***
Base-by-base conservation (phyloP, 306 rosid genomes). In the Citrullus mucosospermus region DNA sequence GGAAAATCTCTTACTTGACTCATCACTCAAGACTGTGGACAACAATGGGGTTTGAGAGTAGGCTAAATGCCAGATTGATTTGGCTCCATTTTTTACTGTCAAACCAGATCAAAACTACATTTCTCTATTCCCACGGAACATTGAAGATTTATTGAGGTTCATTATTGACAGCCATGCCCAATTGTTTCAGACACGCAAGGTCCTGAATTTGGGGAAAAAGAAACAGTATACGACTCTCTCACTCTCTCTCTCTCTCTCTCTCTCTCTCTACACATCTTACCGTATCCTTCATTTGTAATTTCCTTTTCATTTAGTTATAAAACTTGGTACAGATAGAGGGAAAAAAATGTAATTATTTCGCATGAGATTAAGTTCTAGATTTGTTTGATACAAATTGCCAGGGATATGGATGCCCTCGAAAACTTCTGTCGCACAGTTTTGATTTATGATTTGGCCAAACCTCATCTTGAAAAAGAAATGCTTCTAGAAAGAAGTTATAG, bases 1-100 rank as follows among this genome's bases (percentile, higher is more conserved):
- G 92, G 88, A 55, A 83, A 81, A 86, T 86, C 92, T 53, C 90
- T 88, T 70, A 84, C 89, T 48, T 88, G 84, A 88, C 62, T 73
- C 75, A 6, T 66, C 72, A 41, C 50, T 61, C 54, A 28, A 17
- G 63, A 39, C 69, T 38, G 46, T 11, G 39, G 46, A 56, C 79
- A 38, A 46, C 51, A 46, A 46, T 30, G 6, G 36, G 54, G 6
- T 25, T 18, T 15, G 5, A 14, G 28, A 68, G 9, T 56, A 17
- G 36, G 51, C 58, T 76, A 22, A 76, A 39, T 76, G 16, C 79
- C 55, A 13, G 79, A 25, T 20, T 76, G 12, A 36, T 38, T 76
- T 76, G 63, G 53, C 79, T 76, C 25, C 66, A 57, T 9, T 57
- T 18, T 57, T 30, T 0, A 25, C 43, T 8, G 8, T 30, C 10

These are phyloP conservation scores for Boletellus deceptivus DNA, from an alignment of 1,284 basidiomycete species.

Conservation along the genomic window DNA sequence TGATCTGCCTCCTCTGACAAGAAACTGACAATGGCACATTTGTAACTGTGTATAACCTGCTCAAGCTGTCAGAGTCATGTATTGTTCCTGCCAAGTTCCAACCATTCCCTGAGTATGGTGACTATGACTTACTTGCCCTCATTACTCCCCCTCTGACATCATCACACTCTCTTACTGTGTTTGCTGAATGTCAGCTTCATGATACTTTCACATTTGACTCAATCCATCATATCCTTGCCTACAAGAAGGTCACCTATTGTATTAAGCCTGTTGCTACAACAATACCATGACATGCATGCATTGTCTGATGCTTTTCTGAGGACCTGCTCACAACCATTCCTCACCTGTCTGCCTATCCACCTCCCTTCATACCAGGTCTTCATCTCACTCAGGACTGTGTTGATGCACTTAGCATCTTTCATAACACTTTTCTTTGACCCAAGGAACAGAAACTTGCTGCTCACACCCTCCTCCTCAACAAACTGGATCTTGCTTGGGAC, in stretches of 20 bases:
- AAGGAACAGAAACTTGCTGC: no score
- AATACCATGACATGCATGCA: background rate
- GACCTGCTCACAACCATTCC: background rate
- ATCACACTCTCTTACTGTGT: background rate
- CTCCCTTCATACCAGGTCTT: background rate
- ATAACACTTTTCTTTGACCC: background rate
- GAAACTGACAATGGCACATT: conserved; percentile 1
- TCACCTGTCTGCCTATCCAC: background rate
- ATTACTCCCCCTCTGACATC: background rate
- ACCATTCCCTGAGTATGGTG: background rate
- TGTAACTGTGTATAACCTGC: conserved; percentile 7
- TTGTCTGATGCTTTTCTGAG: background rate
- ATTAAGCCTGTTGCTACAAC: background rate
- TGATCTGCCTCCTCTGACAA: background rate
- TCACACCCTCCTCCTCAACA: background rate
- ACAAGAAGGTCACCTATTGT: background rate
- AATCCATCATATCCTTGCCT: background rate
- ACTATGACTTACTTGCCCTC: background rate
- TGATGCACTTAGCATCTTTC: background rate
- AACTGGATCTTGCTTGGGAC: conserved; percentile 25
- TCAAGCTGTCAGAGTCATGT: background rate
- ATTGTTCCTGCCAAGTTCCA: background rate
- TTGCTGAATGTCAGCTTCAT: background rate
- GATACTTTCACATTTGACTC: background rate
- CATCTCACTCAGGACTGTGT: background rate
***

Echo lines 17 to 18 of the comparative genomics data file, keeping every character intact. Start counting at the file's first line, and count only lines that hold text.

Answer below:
- ATCACACTCTCTTACTGTGT: background rate
- CTCCCTTCATACCAGGTCTT: background rate